Mayor Strickland to travel to China to promote Tacoma

Staff writerApril 16, 2014 

Sun kicks off of Mount Rainier as the Highway 509 bridge and the Museum of Glass shimmer in the sun Tuesday, Dec. 3, 2013.

JOE BARRENTINE — The News Tribune Buy Photo

Tacoma Mayor Marilyn Strickland will travel to China next month to promote the city’s business opportunities to investors.

She will be part of a three-person delegation, which includes the city’s economic development chief Ricardo Noguera and consultant Michael Fowler, who works for the Port of Tacoma on the Tacoma-Fuzhou Trade Project.

Tacoma’s sister city, Fuzhou, has offered to pay for the trip, May 18-22.

The following month, Tacoma will host a Chinese delegation for the third-annual Pacific Northwest China Trade and Investment Summit at Hotel Murano.

“This is really about cultivating relationships. You don’t go to China and come back with a billion-dollar deal in hand,” Strickland said Tuesday afternoon. “This is a strategic move on our part to show off the assets that we have.”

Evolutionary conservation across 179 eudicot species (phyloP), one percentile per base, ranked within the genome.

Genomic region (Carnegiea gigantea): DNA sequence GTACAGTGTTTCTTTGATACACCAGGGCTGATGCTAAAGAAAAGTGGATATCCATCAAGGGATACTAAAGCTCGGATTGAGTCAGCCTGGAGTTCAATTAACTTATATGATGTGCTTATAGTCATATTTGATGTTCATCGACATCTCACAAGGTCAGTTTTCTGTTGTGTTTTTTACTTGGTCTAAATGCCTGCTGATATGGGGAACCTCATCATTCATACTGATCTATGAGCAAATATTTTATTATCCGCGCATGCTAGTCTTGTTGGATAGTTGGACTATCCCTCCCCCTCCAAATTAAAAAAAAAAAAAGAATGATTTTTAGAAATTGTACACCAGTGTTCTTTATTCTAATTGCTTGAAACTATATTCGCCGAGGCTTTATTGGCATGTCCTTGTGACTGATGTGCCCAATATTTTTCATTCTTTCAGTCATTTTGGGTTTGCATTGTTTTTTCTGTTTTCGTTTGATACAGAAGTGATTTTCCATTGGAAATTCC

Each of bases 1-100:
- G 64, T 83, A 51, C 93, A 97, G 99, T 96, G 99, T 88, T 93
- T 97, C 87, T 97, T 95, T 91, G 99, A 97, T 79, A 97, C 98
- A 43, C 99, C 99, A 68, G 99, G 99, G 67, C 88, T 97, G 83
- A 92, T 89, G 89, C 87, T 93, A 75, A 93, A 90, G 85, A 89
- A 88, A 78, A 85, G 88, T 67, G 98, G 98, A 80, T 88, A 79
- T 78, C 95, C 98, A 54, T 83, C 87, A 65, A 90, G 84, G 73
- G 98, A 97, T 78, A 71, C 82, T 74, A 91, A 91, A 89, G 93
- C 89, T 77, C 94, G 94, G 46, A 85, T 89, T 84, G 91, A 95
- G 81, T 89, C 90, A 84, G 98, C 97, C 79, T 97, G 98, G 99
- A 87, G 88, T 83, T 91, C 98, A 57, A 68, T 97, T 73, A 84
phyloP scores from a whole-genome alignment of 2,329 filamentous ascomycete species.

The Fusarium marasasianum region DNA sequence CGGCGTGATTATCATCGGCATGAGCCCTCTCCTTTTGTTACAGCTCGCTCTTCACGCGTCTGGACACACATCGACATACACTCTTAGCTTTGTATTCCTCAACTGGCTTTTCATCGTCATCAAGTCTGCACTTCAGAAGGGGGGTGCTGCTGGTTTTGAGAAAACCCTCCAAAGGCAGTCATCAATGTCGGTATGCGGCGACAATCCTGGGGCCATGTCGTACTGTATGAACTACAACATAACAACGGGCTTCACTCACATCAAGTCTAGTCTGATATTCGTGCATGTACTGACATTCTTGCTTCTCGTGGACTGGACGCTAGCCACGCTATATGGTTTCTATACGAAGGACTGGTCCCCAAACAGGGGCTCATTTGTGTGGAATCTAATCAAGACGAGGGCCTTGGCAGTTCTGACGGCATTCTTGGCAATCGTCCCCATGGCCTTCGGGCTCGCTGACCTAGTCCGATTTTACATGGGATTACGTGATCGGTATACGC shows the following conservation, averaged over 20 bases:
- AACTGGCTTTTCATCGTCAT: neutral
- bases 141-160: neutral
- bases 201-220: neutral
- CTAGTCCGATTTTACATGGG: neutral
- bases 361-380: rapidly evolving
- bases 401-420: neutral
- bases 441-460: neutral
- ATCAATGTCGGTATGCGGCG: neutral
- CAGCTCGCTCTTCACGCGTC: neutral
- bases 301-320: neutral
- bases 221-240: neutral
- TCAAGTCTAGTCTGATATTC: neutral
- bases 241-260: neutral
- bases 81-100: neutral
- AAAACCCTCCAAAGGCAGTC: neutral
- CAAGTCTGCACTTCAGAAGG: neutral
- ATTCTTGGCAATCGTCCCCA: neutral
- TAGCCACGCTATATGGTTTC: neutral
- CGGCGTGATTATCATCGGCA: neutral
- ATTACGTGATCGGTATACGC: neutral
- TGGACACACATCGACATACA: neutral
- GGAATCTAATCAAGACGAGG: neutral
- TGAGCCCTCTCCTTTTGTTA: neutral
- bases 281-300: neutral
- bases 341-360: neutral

Those assets include the area’s clean air and water, the beautiful views of Mount Rainier, access to a major airport and proximity to Interstate 5, said Martha Anderson, assistant director of the city’s economic development office.

The discussion was held during a committee of the whole meeting, where the council learned more about a potential deal for a four-star hotel next to the Greater Tacoma Convention and Trade Center.

The sister city program with Fuzhou began in 2008, Fowler said.

“When the Chinese want to invest, they want to have a friend here, someone to help them through (processes) and someone they can rely on here,” Fowler said.

Parents in China want their children to have access to an American education and have sent their children here for weeks or a few months.

“When you have their child here, they tend to want to come and visit,” Fowler said of the parents. “When the Chinese come here, they are just impressed. … They have nature within sight, especially in Tacoma.”

Strickland said the traditional view of government is not going to be enough. To be stronger economically, Tacoma will have to engage more than picking up garbage and answering 911 calls.

“We cannot underestimate the value of a visit to China,” she said.

Kate Martin: 253-597-8542
kate.martin@thenewstribune.com
@KateReports

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